The diblock copolymers of the PS-b-PI-OH type were synthesized via anionic polymerization under high vacuum using sequential monomer addition (Scheme S1a, Supplementary Materials). The synthesis of the intermediate product (e.g., 1-PS-b-PI-OH) was accomplished after the polymerization of the PS segment using styrene (5 g, 0.05 mol) and sec-BuLi (0.24 mmol) in the presence of a non-polar solvent (benzene, 300 mL). Afterwards, the PI segment was synthesized sequentially by introducing isoprene (4.2 g, 0.06 mol) in the living PS macroinitiator and, eventually, the living diblock copolymer was end-capped with two monomeric units of ethylene oxide (0.72 mmol) prior to termination with degassed methanol.

2.4. Synthesis of Carboxylated Graphene Oxide (CMGs)

The carboxylation of graphene oxide sheets was accomplished through the already established method by Park et al. [50] GO sheets were dissolved in dionized water (~4 mg/mL) and ultra-sonicated for 1 h before an equal quantity of NaOH (3M) was added to the solution and further sonicated for 3 h. Finally, HCl was added and, after the complete neutralization of the solution, the final solid product (GO–COOH) was filtered and rinsed (Scheme S1b, Supplementary Materials).

2.5. Synthesis of PS-b-PI-g-CMGs

In a round-bottom flask under inert atmosphere containing 250 mL of anhydrous THF, 1.5 g of each diblock copolymer precursor together with 0.150 g or 0.450 g of CMGs were added and, after the homogenization of all compounds, the mixture was cooled at 5 °C using an ice bath. Afterwards, appropriate amounts of coupling reagent (DCC) and catalyst (DMAP) were introduced into the solution and the temperature was set at 25 °C, initiating the reaction (Steglich esterification) [51]. By-products were retrieved through filtering and the final composite was rinsed with anhydrous methanol prior to drying in the vacuum oven (Fisherbrand™ Isotemp™ Model 281A Vacuum Oven, Pittsburgh, PA, USA) for 48 h. The degree of reinforcement in the final composite materials was determined to be equal to 1 and 3 weight percentage (%wt) of CMGs in the polymeric matrix for both polymer samples (1-PS-b-PI-OH and 2-PS-b-PI-OH, respectively). The final nanocomposite materials are presented in Scheme S1c (Supplementary Materials).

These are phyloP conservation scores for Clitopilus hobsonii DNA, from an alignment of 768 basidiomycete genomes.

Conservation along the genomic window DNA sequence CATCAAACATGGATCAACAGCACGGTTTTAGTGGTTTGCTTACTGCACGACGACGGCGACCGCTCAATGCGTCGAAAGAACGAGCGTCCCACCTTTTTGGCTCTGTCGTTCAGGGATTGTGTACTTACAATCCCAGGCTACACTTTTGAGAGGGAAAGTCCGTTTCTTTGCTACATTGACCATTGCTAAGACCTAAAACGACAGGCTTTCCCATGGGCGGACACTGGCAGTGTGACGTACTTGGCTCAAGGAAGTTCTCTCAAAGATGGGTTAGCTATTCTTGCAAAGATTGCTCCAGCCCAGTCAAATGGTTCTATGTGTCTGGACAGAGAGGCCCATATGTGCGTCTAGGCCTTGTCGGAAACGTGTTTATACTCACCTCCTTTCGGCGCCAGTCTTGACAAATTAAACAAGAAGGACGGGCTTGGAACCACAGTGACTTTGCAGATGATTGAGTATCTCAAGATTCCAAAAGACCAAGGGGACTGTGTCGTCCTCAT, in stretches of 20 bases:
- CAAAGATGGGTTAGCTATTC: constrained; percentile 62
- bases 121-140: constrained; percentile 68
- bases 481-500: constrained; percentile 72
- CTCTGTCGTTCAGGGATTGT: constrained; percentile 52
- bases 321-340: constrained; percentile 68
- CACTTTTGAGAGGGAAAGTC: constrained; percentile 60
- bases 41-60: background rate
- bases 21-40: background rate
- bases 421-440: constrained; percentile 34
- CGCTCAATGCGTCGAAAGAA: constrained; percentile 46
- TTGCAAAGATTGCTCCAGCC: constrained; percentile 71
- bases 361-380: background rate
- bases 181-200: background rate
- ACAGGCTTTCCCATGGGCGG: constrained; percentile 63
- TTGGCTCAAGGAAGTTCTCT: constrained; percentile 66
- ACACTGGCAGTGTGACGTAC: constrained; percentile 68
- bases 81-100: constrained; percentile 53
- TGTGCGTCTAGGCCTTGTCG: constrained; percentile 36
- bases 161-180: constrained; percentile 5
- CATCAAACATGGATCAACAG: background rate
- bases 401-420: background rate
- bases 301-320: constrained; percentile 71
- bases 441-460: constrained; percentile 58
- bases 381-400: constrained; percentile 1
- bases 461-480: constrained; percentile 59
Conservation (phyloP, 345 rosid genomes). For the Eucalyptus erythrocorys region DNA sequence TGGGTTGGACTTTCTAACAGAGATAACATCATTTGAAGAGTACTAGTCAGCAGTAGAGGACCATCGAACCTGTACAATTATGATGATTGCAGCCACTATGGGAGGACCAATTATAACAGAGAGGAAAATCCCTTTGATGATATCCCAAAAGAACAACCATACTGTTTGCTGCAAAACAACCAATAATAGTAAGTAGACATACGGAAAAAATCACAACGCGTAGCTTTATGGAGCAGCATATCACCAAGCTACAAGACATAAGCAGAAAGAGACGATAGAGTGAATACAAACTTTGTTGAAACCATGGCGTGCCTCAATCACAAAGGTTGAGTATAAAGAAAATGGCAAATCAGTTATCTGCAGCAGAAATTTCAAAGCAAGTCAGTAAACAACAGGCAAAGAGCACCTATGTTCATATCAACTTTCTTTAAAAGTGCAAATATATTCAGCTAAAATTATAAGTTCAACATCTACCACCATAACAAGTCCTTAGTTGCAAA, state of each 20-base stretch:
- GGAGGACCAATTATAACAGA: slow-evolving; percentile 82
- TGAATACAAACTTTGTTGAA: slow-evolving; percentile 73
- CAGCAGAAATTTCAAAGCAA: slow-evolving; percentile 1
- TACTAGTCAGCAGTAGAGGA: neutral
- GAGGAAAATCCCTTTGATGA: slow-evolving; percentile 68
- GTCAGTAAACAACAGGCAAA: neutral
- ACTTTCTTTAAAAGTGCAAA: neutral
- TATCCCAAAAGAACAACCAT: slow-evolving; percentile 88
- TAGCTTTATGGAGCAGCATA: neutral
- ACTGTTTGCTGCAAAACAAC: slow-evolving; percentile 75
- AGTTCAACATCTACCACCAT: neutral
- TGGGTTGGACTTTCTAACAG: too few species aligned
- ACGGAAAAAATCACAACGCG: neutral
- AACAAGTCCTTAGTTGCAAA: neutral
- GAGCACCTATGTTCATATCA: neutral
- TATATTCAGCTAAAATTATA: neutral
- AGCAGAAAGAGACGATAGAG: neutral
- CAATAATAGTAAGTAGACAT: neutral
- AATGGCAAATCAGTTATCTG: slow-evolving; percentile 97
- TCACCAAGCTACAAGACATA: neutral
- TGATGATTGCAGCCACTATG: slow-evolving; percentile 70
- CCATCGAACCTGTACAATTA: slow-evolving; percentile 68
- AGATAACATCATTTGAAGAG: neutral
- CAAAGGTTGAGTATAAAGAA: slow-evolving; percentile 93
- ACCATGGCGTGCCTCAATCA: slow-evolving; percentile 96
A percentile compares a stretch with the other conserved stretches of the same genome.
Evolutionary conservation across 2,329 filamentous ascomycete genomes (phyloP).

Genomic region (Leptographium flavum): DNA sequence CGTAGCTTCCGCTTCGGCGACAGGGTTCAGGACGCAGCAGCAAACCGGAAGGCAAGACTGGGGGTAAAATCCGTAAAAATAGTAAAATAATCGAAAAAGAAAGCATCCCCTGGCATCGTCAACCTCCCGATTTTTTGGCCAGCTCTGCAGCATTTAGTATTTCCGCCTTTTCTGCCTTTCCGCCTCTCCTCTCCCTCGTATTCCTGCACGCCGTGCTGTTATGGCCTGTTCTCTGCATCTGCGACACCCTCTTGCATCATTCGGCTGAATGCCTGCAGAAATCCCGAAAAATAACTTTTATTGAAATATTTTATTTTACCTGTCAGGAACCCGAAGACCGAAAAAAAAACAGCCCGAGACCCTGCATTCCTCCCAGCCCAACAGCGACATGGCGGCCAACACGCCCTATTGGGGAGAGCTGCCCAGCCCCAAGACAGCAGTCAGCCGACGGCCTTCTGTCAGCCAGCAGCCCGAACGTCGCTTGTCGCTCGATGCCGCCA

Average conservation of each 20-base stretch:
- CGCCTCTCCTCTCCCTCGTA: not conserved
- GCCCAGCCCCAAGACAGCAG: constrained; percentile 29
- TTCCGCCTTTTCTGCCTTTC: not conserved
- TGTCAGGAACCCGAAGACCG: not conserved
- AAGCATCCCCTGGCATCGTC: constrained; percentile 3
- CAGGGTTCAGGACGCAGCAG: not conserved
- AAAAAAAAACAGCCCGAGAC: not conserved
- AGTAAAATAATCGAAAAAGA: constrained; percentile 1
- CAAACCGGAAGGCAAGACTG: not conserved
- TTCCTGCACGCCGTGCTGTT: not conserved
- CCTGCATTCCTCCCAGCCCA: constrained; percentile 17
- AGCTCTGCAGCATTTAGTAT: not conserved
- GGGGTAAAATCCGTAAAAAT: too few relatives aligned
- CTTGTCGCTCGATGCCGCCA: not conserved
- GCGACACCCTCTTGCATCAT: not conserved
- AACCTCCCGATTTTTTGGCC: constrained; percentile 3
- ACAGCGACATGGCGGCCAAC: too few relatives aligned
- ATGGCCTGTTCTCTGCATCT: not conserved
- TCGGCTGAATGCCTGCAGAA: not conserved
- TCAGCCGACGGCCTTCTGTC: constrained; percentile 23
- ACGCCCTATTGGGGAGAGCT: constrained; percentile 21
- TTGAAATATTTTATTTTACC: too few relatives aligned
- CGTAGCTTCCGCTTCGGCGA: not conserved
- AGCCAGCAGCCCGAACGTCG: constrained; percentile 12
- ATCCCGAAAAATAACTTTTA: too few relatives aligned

For clarification reasons, the four (4) final samples were labeled, taking into consideration the initial content of CMGs on each polymeric matrix as follows: 1-PS-b-PI-g-CMGs 1%, 1-PS-b-PI-g-CMGs 3%, 2-PS-b-PI-g-CMGs 1%, and 2-PS-b-PI-g-CMGs 3%, respectively.

3. Results and Discussion

3.1. Molecular and Thermal Characterization Results

The total number average molecular weights, the dispersity indices, and the absence of any by-products were determined via SEC, further confirming the successful synthesis of well-defined copolymers. In total, two diblock copolymer samples were synthesized, exhibiting the following molecular characteristics as evident in Table 1, where the number average molecular weights, the dispersity, and the mass and volume fractions are presented. Chromatographs (Figure S1a,b) and 1H-NMR spectra (Figure S2a,b) are presented in the Supplementary Materials for each sample respectively.
Further confirmation on the existence of –OH groups in the diblock copolymers was accomplished using FT-IR spectroscopy. As evident in Figure S3a in the Supplementary Materials, both samples exhibited a weak peak in the region of 3500 cm−1, which is attributed to the hydroxyl groups at the end of the macromolecular chains. It should be noted that the limited intensity of the peak is assigned to the low –OH group percentage. Additionally, in the region of 650–700 cm−1, the bending of the –CH bonds is evident, while at 1500 cm−1, the C–C stretching vibration of the aromatic ring in the monomeric unit of polystyrene is obvious and, finally, the stretching vibrations of the C–H, C–C, and =C–H groups are located at 2700–3000 cm−1 [52,53]. The FT-IR spectrum of the GMCs is also given in the Supplementary Materials (Figure S3b) in order to verify the existence of the –COOH groups at 1630 cm−1 through the complete neutralization of the hydroxyl groups.
TGA studies were performed in order to examine the thermal behavior of the modified graphene oxide, where a trivial weight loss at approximately 100 °C is attributed to the water molecules, while the decomposition of functional groups leads to a second significant weight loss at 200 °C [54]. Finally, the complete decomposition of the graphitic lattice occurred at approximately 485 °C (Figure S4a in the Supplementary Materials). Concerning the final composite, materials the TGA thermographs resulted in higher decomposition temperatures in the case of the final composites when compared with the pristine diblock precursors, indicating increased thermal stability attributed to the covalent bonds between the diblock copolymer matrices and the CMGs (Figure S4b,c in the Supplementary Materials).